Savvas D. Michael
Savvas D. Michael
Castor has a problem. He's a kid who's been left alone in the world to fend for himself, with no parents, no guardians, and no friends. Left to learn to survive out in the "wild" with nothing but instinct, and he does just that. As a child, Castor witnessed the murder of his parents by a hitman calling himself Milo, and as luck would have it, Milo simply couldn't bring himself to murder an innocent kid. He makes sure Castor knows that he let him live, that he saved his life - and Castor believes it. Fast forward many years, and we find Castor right where Milo left him. Alone and on the streets. Homeless, uneducated, and very naive; also violent and ruthless - willing to do whatever it takes to survive with no regret or remorse no matter how harsh his actions.
Through a random encounter, adult Castor finds himself at the business end of Milo's gun, and once recognition settles in, Milo again decides to let Castor live only this time, takes him home. Milo is astounded that sitting across from him, in his living room, is the boy he let live - chatting with him and his wife. As the film moves forward, Milo decides to try and help Castor get his life together. If you want to call becoming a drug-dealer or gangster, the act of getting your life together. I'm not sure I would.
Castor bungles his first attempt at dealing drugs, and his follow-up actions are severe and swift, making Castor a wanted murderer - but someone sees a use for a man like Castor... a problem solver of sorts. The big boss of the area, Jean-Baptiste Philippe, correctly believes Castor could help solve a lot of problems for him. A man with no remorse? Hell yeah! As Castor earns his keep, the story shifts a little, and during a dinner, Milo's wife, Maria, shoots Milo dead. The plot threads for this were put into place early on, as has Maria's interest in Castor, but now, Castor is left with a choice. Kill Maria, revenge for killing his father-figure Milo, or let her live. Complicating matters is Jean-Baptiste, who also wants Maria to pay the ultimate price for what she's done. What will Castor do? You'll have to watch the film to find out.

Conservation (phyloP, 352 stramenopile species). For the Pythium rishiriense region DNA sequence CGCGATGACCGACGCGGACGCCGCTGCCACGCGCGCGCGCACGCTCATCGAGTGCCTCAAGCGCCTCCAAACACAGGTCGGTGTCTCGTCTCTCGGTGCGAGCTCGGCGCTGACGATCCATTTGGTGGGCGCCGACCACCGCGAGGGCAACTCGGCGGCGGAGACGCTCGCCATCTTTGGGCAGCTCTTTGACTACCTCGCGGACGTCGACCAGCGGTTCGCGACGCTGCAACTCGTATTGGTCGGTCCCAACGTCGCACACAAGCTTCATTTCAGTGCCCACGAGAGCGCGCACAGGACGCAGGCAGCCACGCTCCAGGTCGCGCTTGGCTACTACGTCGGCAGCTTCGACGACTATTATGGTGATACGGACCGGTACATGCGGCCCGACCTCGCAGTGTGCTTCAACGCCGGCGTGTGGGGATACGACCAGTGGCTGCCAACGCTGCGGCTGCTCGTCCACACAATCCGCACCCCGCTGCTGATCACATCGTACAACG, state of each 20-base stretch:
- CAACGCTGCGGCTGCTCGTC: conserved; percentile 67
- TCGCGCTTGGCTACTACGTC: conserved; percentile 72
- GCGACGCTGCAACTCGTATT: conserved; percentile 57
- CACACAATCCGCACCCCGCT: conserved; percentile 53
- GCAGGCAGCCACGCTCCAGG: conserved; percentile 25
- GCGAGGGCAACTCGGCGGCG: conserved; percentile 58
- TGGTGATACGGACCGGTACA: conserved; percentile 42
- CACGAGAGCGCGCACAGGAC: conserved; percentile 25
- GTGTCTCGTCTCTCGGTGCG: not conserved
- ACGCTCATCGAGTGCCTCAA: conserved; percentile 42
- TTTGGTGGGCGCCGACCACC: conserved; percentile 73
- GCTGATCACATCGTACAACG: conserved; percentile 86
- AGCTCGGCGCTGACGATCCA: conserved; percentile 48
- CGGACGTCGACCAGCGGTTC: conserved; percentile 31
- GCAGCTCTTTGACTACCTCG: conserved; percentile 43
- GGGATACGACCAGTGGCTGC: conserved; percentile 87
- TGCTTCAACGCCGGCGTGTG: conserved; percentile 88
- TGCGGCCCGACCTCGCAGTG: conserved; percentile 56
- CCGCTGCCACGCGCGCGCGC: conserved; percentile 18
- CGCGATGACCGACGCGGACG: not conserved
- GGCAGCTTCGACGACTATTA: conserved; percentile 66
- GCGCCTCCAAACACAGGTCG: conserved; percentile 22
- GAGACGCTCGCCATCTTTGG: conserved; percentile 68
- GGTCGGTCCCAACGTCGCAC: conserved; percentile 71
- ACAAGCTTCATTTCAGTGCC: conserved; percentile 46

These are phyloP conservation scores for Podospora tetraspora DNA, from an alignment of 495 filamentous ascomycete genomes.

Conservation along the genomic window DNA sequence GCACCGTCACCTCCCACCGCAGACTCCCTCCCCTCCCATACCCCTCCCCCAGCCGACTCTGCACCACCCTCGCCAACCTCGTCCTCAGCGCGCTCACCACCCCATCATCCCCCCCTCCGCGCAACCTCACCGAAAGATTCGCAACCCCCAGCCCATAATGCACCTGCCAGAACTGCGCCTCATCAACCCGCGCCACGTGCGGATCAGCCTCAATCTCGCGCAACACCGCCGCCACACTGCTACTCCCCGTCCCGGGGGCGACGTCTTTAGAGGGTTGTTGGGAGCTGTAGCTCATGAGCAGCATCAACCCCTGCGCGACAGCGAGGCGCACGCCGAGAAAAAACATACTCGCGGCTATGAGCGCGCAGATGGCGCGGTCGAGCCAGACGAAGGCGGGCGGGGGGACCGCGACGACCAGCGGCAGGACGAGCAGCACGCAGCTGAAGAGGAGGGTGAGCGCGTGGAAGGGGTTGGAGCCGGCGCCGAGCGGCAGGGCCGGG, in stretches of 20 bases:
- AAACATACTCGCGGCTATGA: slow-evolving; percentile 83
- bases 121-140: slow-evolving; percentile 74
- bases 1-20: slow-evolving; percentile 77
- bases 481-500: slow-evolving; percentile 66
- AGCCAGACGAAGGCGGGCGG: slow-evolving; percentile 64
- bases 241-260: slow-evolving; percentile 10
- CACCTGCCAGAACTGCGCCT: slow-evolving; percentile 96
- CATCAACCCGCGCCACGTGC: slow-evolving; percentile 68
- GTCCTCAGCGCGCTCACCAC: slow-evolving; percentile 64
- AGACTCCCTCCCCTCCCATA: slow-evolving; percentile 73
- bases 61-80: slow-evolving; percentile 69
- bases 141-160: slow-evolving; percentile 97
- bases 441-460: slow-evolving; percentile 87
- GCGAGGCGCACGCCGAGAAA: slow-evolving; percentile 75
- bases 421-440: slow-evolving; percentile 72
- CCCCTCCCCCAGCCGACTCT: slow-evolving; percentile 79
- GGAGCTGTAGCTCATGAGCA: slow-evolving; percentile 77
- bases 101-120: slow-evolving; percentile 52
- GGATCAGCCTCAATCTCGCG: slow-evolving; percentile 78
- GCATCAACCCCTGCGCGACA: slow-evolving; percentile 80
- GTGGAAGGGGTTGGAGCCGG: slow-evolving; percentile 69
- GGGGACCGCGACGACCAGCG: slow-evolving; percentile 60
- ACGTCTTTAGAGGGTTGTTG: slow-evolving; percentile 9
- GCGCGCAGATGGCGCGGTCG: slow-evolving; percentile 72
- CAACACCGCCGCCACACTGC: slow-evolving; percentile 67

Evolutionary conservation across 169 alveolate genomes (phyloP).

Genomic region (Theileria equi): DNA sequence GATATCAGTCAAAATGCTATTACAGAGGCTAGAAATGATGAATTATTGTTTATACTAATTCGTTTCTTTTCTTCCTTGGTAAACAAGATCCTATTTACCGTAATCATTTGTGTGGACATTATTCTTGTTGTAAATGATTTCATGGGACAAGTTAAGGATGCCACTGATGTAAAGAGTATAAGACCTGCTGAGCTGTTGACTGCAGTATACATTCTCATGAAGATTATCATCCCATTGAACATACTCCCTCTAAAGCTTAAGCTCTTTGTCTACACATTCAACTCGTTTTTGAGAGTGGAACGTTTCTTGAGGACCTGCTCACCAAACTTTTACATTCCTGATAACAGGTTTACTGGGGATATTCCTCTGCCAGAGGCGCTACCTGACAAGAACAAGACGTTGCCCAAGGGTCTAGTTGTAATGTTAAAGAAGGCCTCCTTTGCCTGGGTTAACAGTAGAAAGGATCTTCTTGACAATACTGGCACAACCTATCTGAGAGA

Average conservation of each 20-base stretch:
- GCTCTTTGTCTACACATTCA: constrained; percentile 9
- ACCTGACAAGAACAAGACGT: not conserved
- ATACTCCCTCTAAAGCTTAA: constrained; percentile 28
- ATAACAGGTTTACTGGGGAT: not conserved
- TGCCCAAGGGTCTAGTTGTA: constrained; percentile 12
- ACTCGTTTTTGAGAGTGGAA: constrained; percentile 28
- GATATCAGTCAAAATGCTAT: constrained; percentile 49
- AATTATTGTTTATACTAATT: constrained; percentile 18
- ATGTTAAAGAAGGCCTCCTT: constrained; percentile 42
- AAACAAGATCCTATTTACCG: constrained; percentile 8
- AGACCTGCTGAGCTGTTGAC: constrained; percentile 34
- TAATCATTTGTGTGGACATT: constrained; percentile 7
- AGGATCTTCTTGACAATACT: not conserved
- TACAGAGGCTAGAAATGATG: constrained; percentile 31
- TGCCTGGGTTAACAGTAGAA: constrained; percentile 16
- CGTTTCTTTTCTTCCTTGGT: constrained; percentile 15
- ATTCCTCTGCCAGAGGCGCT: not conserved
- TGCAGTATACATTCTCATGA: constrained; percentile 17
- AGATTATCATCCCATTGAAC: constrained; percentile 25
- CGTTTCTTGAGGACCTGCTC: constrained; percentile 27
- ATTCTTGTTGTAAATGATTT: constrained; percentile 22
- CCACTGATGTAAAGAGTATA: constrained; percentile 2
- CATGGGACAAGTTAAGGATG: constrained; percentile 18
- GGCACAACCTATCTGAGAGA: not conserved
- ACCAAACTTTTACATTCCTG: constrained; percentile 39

Simply stated, "Original Gangster" is exactly what it says on the box, a gangster film through and through. What makes Savvas D. Michael's film a little different are the threads of psychology woven into the story itself. As a kid who has only known the streets from a very young age, learned behavior themes, including emotion, are all brought to the surface. Castor has no remorse, is socially dysfunctional, and is essentially portrayed as a feral child turned adult who knows nothing but hardship and eventually violence. When you factor in the violence that began his life on the streets, the questions of nature Vs. need quickly become evident. Castor isn't a dumb guy, but because of how he was forced to live, he is not only as emotional as a stone - but also can't perform basic functions... like being able to read. It's the perfect storm for creating a cold-blooded killer, but you have to ask, who would Castor have been without Milo's murderous intrusion?
I also need to give credit to the production and post-production teams. This is a low-budget, independent film that looks pretty damn great, and if that weren't enough, the acting is splendid. Perhaps a little over the top at times, but those crazy scenes add a little comedy to this otherwise very gritty, very violent film. I actually laughed out loud at Castor and Jean-Baptiste's conversation during one of the final scenes involving a shoot-out. But make no mistake, a few chuckles aside, this is a very real, very violent film.
When it's all said and done, "Original Gangster" may be a little lengthy, but it's anything but boring. You go into this movie expecting your run of the mill gangster flick, and you most definitely get it - but you also get a little more. It all comes together the way I imagine it was meant to, and honestly? Michael's film easily beats out a lot of studio flicks I've seen recently. Ain't nothing wrong with that. Four stars.